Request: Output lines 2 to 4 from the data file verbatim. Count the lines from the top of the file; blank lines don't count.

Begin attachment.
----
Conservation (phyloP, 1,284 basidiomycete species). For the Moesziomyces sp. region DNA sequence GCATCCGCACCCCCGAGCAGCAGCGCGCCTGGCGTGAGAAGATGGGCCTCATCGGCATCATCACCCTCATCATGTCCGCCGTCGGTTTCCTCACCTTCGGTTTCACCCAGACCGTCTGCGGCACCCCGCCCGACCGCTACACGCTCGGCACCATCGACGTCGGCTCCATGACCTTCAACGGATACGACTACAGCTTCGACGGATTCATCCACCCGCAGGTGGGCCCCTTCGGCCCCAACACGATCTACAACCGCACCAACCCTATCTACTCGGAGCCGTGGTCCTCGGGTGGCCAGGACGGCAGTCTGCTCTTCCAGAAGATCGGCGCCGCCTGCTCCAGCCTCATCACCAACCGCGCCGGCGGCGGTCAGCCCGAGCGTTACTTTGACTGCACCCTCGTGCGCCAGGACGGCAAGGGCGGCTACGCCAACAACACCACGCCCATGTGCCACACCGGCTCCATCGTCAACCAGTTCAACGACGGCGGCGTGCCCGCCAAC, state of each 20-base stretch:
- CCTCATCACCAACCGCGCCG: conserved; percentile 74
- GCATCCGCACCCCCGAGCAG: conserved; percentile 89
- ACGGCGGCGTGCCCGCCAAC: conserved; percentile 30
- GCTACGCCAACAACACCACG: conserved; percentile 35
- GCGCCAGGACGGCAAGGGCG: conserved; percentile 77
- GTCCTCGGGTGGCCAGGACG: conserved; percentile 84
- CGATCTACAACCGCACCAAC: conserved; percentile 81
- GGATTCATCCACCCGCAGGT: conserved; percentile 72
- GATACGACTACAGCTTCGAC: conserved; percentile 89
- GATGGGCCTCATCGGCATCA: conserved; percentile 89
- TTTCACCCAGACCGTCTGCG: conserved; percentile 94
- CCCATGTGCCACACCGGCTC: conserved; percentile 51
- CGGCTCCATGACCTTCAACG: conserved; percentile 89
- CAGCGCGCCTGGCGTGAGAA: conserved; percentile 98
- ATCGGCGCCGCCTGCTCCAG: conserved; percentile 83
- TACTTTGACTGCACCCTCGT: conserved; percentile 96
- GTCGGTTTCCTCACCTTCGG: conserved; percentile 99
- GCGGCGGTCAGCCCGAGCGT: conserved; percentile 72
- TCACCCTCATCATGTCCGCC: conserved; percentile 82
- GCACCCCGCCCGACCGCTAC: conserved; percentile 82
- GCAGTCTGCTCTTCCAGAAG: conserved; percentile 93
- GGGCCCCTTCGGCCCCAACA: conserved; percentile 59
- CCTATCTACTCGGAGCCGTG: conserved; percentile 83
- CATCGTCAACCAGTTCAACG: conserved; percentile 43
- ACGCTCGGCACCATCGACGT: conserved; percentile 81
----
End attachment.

- CCTCATCACCAACCGCGCCG: conserved; percentile 74
- GCATCCGCACCCCCGAGCAG: conserved; percentile 89
- ACGGCGGCGTGCCCGCCAAC: conserved; percentile 30